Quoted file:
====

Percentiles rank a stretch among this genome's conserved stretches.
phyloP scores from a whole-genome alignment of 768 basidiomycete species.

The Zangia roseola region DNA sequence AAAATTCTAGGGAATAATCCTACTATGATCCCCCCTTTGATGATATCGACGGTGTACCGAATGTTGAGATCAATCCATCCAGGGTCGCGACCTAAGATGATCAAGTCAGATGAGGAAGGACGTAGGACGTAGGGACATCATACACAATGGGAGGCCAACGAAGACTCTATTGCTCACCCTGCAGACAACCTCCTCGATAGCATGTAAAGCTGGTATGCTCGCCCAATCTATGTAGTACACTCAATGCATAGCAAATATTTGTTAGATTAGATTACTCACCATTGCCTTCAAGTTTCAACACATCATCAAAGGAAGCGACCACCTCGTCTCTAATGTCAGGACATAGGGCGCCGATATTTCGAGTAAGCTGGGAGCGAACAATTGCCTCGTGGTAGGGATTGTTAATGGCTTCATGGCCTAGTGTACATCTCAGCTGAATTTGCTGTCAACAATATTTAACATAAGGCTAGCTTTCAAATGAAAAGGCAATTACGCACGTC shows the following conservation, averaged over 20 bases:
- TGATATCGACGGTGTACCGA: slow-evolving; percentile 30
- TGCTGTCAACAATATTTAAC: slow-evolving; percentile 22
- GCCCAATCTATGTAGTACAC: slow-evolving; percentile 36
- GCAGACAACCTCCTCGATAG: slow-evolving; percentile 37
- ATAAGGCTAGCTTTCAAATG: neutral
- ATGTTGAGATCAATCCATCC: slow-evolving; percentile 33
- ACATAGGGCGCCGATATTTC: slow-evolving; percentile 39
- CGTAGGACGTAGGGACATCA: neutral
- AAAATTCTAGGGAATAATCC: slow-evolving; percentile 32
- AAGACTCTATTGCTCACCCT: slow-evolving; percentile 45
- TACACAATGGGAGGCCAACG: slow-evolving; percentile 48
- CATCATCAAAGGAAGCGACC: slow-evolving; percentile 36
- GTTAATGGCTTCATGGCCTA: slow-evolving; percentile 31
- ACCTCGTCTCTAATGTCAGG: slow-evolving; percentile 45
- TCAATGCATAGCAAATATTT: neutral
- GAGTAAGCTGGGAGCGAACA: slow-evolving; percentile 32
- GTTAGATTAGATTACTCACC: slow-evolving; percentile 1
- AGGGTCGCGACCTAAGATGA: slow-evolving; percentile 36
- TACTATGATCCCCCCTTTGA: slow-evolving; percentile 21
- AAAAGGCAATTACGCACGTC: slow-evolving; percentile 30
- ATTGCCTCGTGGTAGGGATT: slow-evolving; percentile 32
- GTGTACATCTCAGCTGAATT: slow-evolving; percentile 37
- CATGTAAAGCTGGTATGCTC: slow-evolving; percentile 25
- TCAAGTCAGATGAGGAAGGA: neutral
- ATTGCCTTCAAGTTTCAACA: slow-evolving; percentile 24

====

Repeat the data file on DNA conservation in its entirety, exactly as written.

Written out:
Percentiles rank a stretch among this genome's conserved stretches.
phyloP scores from a whole-genome alignment of 768 basidiomycete species.

The Zangia roseola region DNA sequence AAAATTCTAGGGAATAATCCTACTATGATCCCCCCTTTGATGATATCGACGGTGTACCGAATGTTGAGATCAATCCATCCAGGGTCGCGACCTAAGATGATCAAGTCAGATGAGGAAGGACGTAGGACGTAGGGACATCATACACAATGGGAGGCCAACGAAGACTCTATTGCTCACCCTGCAGACAACCTCCTCGATAGCATGTAAAGCTGGTATGCTCGCCCAATCTATGTAGTACACTCAATGCATAGCAAATATTTGTTAGATTAGATTACTCACCATTGCCTTCAAGTTTCAACACATCATCAAAGGAAGCGACCACCTCGTCTCTAATGTCAGGACATAGGGCGCCGATATTTCGAGTAAGCTGGGAGCGAACAATTGCCTCGTGGTAGGGATTGTTAATGGCTTCATGGCCTAGTGTACATCTCAGCTGAATTTGCTGTCAACAATATTTAACATAAGGCTAGCTTTCAAATGAAAAGGCAATTACGCACGTC shows the following conservation, averaged over 20 bases:
- TGATATCGACGGTGTACCGA: slow-evolving; percentile 30
- TGCTGTCAACAATATTTAAC: slow-evolving; percentile 22
- GCCCAATCTATGTAGTACAC: slow-evolving; percentile 36
- GCAGACAACCTCCTCGATAG: slow-evolving; percentile 37
- ATAAGGCTAGCTTTCAAATG: neutral
- ATGTTGAGATCAATCCATCC: slow-evolving; percentile 33
- ACATAGGGCGCCGATATTTC: slow-evolving; percentile 39
- CGTAGGACGTAGGGACATCA: neutral
- AAAATTCTAGGGAATAATCC: slow-evolving; percentile 32
- AAGACTCTATTGCTCACCCT: slow-evolving; percentile 45
- TACACAATGGGAGGCCAACG: slow-evolving; percentile 48
- CATCATCAAAGGAAGCGACC: slow-evolving; percentile 36
- GTTAATGGCTTCATGGCCTA: slow-evolving; percentile 31
- ACCTCGTCTCTAATGTCAGG: slow-evolving; percentile 45
- TCAATGCATAGCAAATATTT: neutral
- GAGTAAGCTGGGAGCGAACA: slow-evolving; percentile 32
- GTTAGATTAGATTACTCACC: slow-evolving; percentile 1
- AGGGTCGCGACCTAAGATGA: slow-evolving; percentile 36
- TACTATGATCCCCCCTTTGA: slow-evolving; percentile 21
- AAAAGGCAATTACGCACGTC: slow-evolving; percentile 30
- ATTGCCTCGTGGTAGGGATT: slow-evolving; percentile 32
- GTGTACATCTCAGCTGAATT: slow-evolving; percentile 37
- CATGTAAAGCTGGTATGCTC: slow-evolving; percentile 25
- TCAAGTCAGATGAGGAAGGA: neutral
- ATTGCCTTCAAGTTTCAACA: slow-evolving; percentile 24